Entrepreneurship Development Solved Papers: November' 2015 | Dibrugarh University | B.Com 5th Sem

2015 (November)
COMMERCE (General/Speciality)
Course: 502 (Entrepreneurship Development)
Time: 3 hours
The figures in the margin indicate full marks for the questions
Full Marks: 80
Pass Marks: 32
1. Answer the following questions as directed:
1)      Mention one of the objectives of Business Planning.                     1 To achieve desired objectives
2)      The chief goal of entrepreneurship is field study/pilot study to establish an enterprise. (Choose the correct answer)                               1             
3)      Creation, innovation and entrepreneurship are three foundations of entrepreneurship development (Fill in the blank)   1
4)      Write the full forms of NEITCO and SISIs.                      2
Small Industries Service Institute
5)      Mention an adverse impact of globalization on the Indian economy.                               1
Rise in demand for labour and the rise in wage rates leading to some increase in costs. 
6)      There is no difference between ‘entrepreneurship’ and intrapreneurship’. (Write True or False)                      1
7)      Name Joseph A. Schumpeter’s theory of entrepreneurship.                 1 Theory of Innovation
2. Write short notes on the following:                    4x4=16

a)      Prospects of rural entrepreneurship.
Ans: Opportunities and Prospects for Rural entrepreneurs
a)      Support & Motivation from local people: Rural entrepreneurs have a lot of support from the Rural people. Rural village people always encourage and give the motivation to the entrepreneurs.
b)      Low establishment cost: When compared to the urban areas, rural entrepreneurs' business establishment cost is very low. There is no need to construct or facilities huge infrastructure and buildings.
c)       Competitive advantages / Availability of labour: In India seventy percent of the people are living in the village. Majority of the rural people are depending on the agriculture. The agriculture work is not available throughout the year. That is the reason why rural entrepreneurs have the competitive advantage in easily acquiring unskilled and semiskilled labor.
d)      Government policies and subsidies: The government of India is continuously monitoring and introducing the new policies for encouraging the rural entrepreneurship. These policies are very flexible, innovative, liberalized and giving continues support to rural entrepreneurs. At the same time government has also announced huge subsidies for promoting the rural entrepreneurship.
e)      Availability of raw materials. Most of the times the rural entrepreneurs are depending upon the farm based products as raw materials, which are available through-out the year. These raw materials are available in the rural area that is the reason there is no transportation cost and flotation cost.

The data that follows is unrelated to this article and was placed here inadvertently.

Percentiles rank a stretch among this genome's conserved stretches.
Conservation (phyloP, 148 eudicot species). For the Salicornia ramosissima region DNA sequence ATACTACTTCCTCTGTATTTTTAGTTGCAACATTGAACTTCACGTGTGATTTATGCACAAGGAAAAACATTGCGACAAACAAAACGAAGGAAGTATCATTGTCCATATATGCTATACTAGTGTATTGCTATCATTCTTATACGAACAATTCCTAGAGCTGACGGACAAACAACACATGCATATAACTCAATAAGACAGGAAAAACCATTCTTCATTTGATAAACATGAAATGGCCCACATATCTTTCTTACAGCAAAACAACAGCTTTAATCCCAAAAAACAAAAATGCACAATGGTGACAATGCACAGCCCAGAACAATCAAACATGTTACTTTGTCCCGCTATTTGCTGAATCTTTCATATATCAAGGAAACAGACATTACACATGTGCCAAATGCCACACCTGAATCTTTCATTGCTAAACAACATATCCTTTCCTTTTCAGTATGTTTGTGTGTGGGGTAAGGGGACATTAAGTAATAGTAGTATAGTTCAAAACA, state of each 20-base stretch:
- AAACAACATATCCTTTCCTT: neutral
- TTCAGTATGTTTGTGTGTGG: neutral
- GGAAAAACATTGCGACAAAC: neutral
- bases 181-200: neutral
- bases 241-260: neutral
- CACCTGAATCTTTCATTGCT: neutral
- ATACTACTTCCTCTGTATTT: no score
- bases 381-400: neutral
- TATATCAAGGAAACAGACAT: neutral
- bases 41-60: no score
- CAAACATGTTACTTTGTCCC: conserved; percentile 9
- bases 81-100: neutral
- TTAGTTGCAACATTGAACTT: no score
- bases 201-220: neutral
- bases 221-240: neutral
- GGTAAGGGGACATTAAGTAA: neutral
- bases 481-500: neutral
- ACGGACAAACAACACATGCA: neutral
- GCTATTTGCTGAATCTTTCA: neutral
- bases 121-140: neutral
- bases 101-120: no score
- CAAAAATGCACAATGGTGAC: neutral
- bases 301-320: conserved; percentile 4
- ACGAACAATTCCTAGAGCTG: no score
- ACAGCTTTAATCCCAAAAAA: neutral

b)      Entrepreneurial behaviour.
Ans: Entrepreneurial behavioral is one of two behavioral alternatives underlying the desire to undertake innovations and to change the status quo. The other is managerial behavior. Entrepreneurial behavior embraces innovation, is motivated to seek changes in the status quo, draws satisfaction from institutional changes. In contrast, managerial behavior is a preference for maintaining the status quo.
The underlying source of entrepreneurial behavior is a relative preference for novel information over redundant information. Both types of information are important to the fight or flight response to a threat. Novel information reveals potential threats that results in automatic physiological responses, which is more satisfying to some than it is to others.
Entrepreneurial behavior is a preference for innovation and a change in existing institutions and the status quo. It can be as simple as the willingness to buy a new electronic gadget or as involved as rebelling against the existing political regime and starting a new nation. It often surfaces in the form of an entrepreneur undertaking the risk of organizing production and launching a new business venture.
c)       Problems of women entrepreneurs.
Ans: Problems and Challenges of woman entrepreneurship in Assam
The entrepreneurs in Assam in particular and those of Indian’s North Eastern Region in general, irrespective of their gender, have some specific problems in setting up and running their business ventures. Similarly the Indian women in general have some problems specific to them. The nature and magnitude of the problems faced by our women depends on various factors to which a woman is subjected. Women in general have high degree of patience, profound sincerity in work, diligence, sense of duty and efficient managerial skill (with initial guidance). But unfortunately, the society either fails to identify their quality or under-estimate them and /or suppress them as second class citizen. The problems in general the women entrepreneurs in developing countries like India face, which are equally applicable to the women entrepreneurs in Assam relate to the following: